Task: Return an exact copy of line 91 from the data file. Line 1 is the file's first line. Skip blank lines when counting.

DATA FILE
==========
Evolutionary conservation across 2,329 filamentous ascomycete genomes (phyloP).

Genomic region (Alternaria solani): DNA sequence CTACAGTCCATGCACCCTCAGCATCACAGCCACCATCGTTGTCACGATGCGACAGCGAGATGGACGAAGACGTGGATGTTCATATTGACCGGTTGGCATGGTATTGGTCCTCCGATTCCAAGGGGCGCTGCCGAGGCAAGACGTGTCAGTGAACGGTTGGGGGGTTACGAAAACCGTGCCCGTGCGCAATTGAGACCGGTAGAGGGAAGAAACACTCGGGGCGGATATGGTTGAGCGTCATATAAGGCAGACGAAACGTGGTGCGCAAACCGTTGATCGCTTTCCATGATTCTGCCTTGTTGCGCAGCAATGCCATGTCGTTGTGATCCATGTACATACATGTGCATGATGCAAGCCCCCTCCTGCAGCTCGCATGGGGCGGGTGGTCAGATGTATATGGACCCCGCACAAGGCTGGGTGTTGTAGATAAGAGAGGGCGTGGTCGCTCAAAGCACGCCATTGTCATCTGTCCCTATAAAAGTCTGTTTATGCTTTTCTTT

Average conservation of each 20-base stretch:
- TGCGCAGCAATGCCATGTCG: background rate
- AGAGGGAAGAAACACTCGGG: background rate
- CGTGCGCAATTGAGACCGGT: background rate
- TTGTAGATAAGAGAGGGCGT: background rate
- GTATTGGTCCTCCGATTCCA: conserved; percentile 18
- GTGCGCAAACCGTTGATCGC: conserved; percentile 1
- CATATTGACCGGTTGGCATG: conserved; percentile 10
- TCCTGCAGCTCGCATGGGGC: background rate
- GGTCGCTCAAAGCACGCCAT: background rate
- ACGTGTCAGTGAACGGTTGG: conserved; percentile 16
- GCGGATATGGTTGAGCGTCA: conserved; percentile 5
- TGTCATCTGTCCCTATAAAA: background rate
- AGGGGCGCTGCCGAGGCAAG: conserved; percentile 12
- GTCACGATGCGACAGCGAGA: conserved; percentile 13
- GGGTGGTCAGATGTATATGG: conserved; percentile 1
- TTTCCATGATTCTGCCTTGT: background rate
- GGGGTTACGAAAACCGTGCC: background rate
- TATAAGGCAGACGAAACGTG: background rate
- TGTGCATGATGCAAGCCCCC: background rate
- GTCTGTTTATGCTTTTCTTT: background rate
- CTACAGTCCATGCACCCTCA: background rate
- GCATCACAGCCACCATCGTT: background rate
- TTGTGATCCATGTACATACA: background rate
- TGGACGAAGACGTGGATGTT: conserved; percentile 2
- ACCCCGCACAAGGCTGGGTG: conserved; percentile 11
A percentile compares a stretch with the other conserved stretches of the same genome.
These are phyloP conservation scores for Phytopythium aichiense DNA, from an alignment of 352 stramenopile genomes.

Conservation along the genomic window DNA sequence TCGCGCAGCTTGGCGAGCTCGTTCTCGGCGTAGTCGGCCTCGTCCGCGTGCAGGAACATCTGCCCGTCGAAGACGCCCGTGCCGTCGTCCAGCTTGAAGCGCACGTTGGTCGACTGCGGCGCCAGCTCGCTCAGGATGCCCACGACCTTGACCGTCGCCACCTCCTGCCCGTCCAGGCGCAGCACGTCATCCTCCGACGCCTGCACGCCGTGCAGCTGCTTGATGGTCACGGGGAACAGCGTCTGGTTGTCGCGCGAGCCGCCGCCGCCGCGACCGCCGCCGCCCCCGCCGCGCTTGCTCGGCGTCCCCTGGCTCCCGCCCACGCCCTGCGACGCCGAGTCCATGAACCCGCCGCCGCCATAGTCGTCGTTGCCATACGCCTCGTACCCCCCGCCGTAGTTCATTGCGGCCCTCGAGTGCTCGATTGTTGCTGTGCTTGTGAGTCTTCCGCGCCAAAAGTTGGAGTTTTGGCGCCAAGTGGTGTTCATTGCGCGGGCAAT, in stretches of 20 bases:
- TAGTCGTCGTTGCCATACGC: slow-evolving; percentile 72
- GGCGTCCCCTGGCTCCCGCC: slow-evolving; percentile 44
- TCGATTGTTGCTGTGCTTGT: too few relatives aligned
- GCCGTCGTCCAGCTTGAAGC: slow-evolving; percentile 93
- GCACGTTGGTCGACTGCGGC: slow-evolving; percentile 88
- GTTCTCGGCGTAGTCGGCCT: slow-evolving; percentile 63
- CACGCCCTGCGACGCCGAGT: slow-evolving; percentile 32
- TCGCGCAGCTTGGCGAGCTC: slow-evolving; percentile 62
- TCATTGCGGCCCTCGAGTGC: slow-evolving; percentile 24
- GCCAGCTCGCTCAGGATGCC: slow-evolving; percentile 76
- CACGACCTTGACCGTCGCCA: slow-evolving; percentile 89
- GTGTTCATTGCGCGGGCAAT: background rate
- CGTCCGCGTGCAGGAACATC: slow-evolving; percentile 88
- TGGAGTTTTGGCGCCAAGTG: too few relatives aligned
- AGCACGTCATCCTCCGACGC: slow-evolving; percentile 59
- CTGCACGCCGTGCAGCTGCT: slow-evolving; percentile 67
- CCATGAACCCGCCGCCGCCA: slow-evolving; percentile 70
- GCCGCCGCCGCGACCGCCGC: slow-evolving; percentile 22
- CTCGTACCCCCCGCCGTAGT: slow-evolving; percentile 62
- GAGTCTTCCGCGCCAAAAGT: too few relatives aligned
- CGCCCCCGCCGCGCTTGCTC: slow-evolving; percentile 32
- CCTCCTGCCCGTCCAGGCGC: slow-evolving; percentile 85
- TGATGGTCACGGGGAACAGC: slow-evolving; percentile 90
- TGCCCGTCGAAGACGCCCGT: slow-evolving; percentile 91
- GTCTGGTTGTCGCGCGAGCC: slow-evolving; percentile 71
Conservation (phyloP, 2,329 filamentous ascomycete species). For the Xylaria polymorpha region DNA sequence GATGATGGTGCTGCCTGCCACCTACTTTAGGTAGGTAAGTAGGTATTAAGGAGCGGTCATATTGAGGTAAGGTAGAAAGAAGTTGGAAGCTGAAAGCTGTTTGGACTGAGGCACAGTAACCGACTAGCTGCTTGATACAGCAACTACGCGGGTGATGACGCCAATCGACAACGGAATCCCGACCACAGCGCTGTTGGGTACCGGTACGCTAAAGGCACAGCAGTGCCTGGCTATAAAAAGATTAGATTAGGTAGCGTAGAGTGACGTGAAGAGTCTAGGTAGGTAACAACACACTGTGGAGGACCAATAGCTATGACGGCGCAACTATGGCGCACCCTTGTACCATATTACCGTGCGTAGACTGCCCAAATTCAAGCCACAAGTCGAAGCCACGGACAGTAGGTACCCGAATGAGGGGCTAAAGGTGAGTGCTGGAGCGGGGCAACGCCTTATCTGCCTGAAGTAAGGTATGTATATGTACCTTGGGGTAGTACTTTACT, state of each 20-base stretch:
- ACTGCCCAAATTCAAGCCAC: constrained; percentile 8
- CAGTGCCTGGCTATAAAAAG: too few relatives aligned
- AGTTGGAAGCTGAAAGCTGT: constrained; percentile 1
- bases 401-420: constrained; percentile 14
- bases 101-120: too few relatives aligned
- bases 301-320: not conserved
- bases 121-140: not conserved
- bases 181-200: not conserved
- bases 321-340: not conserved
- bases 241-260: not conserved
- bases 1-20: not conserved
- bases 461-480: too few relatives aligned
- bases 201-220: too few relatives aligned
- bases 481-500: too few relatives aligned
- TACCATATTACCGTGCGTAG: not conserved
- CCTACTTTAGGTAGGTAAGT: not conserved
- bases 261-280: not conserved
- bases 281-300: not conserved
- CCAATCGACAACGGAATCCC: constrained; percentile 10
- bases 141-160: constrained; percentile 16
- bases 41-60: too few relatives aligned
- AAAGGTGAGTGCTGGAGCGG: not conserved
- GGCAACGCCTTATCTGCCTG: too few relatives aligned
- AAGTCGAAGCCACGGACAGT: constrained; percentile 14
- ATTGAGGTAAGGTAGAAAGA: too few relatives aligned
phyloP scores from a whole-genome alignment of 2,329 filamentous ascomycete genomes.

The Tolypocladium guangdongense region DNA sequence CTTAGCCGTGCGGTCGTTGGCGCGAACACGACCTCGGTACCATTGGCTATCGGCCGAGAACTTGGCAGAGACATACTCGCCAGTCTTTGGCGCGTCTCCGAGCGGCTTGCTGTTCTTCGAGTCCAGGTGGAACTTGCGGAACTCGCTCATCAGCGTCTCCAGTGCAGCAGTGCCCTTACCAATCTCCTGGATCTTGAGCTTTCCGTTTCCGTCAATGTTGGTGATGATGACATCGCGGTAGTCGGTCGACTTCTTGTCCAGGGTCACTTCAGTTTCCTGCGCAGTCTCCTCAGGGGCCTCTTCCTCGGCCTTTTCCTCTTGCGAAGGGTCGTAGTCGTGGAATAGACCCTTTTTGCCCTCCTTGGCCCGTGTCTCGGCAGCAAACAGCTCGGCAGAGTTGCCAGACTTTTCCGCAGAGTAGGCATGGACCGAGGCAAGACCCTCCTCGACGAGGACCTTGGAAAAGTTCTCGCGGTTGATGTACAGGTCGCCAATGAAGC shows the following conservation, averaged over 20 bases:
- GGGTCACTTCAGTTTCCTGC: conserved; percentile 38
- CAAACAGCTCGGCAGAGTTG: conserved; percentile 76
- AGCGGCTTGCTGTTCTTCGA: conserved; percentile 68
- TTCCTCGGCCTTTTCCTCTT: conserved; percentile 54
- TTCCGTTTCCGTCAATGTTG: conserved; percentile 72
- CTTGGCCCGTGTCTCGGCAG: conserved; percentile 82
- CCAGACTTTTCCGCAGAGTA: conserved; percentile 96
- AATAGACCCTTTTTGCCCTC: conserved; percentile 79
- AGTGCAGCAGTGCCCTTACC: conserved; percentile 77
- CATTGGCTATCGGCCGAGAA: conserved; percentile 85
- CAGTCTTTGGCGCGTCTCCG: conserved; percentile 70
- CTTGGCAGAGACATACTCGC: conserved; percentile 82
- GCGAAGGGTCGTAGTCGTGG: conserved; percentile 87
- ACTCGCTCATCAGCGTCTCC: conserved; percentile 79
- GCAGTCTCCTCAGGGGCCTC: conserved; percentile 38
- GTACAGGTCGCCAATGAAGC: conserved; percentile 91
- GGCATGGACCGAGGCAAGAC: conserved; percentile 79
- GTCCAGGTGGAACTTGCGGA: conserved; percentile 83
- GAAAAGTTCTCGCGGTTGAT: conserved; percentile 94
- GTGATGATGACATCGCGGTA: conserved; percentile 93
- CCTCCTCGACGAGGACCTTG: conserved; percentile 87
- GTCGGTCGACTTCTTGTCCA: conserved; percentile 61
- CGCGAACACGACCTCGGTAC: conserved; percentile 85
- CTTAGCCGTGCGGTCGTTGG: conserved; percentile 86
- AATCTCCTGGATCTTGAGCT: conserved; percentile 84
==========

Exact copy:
- CCAGACTTTTCCGCAGAGTA: conserved; percentile 96